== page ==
My concern, I tell her, is that the last time around, I worked with my doctor on a list of pros and cons of stopping the medication, and when the ‘Stop’ column far exceeded the ‘Continue’ column, I stopped taking it. Because the risk of the cancer returning was so, so low. I’d had a double mastectomy for that very reason, didn’t I? If there’s no more breast tissue there’s no more chance of breast cancer, right?


But the cancer returned this past spring anyway.

And I’m not complaining, technically, but I sure am afraid.


The waitress came by with more coffee, and while we really had hogged our booth for more than 2 hours already, there was no mistaking that I was on the verge of a good cry so she just poured those cups full again.


What you need, says my friend, is a scream closet.


I laugh, of course, because that’s what you do when you know you are on the brink of brilliance and you just haven’t figured out exactly what that looks like yet.


My brilliant friend shares: When the kids were younger, and things got out of control, I’d excuse myself, head upstairs, and climb into my closet and scream my head off. In private. Like a lady mind you, not like some lunatic. And then I’d close the closet and head back downstairs to my family and work and I went back about my life like the badass I am.


****


Now, what I like about this strategy is that unlike most, you don’t have to buy anything to make it happen. No thousand dollar treadmill, no forty dollar collagen tub, no trip to some spa in Santa Fe. It’s just you. You and your closet.


Also what I like? You don’t have to wake up an hour earlier every day to implement, like so many solutions require.


(Oh you should just get up earlier every morning and meditate, they say.

You should get up an hour earlier and organize your office.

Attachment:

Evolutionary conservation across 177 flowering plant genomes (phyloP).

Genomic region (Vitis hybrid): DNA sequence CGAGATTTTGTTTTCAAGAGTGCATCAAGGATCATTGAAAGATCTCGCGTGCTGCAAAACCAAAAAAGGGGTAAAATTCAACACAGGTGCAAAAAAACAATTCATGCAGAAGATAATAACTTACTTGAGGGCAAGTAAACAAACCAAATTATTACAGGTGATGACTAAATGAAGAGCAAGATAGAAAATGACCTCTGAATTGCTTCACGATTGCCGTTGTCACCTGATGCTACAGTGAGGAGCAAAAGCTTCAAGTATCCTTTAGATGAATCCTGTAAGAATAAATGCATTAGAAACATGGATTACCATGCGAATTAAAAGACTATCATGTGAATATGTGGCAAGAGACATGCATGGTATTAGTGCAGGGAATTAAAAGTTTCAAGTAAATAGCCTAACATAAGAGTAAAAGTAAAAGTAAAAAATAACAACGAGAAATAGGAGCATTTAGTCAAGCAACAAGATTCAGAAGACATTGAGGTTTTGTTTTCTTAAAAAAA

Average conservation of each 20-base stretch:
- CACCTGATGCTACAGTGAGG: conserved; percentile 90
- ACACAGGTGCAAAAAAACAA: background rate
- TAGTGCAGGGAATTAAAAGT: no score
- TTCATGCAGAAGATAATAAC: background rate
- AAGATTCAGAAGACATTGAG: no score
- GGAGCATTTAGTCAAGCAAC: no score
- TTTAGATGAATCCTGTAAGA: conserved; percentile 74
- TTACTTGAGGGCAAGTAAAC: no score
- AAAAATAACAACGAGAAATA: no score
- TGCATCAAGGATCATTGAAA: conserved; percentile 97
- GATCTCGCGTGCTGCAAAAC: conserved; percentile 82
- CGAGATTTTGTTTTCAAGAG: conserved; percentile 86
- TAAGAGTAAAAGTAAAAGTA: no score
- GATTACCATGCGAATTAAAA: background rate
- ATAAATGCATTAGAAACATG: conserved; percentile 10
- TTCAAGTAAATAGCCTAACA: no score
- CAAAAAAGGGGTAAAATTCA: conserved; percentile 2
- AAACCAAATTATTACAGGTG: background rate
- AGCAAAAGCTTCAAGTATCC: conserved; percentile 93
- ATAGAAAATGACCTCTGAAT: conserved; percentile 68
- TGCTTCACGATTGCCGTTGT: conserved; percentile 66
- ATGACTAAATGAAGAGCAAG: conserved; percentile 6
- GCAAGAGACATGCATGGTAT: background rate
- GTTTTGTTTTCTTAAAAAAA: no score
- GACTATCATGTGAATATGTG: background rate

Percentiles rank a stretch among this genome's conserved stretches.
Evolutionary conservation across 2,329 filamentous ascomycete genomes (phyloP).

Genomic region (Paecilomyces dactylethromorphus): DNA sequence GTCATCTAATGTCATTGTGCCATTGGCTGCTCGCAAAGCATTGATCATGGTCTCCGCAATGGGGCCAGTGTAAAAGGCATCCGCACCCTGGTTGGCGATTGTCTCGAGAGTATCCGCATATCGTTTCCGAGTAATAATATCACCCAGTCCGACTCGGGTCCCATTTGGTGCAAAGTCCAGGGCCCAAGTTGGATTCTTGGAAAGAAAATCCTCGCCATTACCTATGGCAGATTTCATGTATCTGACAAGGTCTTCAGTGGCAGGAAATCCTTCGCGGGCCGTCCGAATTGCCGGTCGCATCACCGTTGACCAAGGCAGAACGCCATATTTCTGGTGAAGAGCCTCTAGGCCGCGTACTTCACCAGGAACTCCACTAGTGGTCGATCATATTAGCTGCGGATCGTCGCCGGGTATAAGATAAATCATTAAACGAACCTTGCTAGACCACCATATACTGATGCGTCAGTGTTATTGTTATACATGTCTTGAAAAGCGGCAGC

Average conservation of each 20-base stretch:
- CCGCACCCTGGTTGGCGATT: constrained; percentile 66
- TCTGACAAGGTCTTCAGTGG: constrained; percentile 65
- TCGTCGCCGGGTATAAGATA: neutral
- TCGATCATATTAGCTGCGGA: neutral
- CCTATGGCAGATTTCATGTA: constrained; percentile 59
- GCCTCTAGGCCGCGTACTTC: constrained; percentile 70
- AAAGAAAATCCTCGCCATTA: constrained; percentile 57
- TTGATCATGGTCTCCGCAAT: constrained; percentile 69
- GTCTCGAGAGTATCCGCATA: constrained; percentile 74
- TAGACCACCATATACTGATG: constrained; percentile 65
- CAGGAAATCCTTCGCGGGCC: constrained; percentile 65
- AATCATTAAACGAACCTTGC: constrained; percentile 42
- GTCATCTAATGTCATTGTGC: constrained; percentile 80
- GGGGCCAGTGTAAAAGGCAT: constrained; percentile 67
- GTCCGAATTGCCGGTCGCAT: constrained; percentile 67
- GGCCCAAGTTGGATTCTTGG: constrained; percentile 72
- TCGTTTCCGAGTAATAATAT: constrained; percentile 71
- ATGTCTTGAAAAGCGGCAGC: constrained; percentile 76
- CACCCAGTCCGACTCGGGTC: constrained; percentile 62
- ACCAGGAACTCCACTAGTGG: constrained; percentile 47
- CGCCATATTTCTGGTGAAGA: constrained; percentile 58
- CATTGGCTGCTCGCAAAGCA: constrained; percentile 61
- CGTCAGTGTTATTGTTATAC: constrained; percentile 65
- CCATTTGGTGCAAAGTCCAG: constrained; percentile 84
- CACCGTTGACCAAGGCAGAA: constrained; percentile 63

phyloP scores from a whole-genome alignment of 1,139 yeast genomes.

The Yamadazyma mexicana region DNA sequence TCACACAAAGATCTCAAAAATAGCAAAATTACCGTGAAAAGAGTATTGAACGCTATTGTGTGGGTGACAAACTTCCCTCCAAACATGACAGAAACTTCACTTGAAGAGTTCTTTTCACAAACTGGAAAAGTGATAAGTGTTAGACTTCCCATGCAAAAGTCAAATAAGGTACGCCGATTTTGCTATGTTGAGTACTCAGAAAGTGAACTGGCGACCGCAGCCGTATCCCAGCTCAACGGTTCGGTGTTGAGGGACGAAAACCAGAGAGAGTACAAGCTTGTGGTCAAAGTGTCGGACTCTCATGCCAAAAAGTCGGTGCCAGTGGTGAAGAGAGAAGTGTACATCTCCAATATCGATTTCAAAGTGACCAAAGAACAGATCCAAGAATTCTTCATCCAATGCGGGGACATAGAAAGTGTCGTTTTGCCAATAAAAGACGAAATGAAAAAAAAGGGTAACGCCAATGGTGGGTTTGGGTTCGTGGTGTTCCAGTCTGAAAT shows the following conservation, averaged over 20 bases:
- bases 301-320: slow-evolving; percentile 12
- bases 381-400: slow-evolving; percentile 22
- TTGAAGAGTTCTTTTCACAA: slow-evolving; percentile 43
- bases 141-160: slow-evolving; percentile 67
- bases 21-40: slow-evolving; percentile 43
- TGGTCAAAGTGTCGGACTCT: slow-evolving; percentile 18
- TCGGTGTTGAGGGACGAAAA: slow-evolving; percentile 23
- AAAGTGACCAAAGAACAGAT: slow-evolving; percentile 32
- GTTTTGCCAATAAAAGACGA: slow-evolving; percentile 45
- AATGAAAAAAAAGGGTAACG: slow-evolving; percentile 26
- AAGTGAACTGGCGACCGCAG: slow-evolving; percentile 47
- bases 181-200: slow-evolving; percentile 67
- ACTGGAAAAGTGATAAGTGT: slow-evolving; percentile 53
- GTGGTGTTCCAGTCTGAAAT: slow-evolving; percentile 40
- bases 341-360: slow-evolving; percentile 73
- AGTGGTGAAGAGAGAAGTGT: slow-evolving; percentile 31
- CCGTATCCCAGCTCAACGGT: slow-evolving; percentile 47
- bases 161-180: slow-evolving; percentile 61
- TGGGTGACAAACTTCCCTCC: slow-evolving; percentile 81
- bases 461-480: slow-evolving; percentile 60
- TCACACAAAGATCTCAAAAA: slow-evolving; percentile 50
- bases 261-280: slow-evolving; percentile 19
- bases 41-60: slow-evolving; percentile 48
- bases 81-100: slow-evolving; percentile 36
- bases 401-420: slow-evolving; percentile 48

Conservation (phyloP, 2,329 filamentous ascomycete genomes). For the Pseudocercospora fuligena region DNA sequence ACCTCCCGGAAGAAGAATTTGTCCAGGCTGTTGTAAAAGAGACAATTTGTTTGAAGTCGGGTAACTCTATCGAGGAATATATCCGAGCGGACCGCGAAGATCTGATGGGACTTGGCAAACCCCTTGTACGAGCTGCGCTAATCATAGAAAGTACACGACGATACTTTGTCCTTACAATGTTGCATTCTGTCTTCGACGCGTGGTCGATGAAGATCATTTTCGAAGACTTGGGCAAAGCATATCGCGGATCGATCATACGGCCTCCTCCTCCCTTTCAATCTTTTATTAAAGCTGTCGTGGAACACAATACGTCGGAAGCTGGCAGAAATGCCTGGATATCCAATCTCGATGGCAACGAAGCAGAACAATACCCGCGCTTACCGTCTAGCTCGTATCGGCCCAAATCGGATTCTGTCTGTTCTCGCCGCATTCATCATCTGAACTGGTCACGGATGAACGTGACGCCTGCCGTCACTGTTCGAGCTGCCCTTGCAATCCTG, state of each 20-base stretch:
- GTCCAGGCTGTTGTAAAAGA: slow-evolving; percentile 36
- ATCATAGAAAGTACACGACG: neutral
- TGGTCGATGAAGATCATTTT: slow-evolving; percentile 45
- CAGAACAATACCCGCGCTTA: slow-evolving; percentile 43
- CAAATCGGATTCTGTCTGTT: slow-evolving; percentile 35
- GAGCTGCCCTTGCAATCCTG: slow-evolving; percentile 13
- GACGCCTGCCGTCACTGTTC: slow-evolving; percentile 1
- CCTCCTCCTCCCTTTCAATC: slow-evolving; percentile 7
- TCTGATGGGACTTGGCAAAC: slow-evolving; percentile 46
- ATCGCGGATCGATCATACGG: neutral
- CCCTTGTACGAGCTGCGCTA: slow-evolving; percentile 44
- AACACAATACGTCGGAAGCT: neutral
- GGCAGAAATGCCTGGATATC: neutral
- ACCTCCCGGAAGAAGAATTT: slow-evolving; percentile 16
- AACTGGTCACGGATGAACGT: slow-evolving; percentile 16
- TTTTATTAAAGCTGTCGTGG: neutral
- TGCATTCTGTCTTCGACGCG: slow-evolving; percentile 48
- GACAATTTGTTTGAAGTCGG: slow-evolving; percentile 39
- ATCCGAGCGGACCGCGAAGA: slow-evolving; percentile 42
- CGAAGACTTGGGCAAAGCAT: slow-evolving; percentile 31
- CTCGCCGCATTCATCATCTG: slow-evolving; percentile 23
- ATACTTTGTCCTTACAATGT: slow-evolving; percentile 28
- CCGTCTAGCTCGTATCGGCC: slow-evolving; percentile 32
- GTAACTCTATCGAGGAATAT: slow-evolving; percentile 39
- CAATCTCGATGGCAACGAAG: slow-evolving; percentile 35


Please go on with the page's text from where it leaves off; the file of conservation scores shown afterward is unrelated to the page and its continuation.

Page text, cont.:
You should get up before the family wakes and take a jaunty hike through the forest.

You should get on up and choke down some lemon and vinegar in lukewarm water.

Oh, and while you’re at it, you should get some more sleep each night.)


I mean. Anybody can find the time to scream. Especially with all that coming at you.


So there I was, in my kitchen, after a long day of work and bad weather commutes and getting kids to and from stuff and really, everything was fine. My awesome husband was making dinner and the kids were playing Fortnite or at basketball practice and the dog was running around happily in the snow. But I began to feel those 12-year-old tights start to slip.


Have you ever had a hot flash? I’m guessing they’re different for everyone. But for me, they start as a flush in my chest that rises up my throat into my brain. And I know it’s just a hot flash. I know that. But when my brain starts to sizzle in that way it feels like I’m right back on that stage, the lights hot on my skin and the fear dripping down my back.


So I head up stairs.


I enter my closet, with all my lovely clothes and the hidden Christmas presents I forgot about and the returns I haven’t dropped off to UPS yet, and some recently slobbered on slippers because our dog is a naughty one. And as I close my eyes and take a deep breath it feels like the stage lights are finally turning down.


Through the muffle of the closet I can hear the chorus of family life below. Someone had let the dog in and her nails scrambled over the hardwood floors in joy. The kids sang out some video game victory and the microwave kept time with its relentless beep.


The stage was set.


One last breath in, and I think, ok so why can’t this count as mediation, and as I exhaled, it may have been a scream, but just the same, it might as well have been song.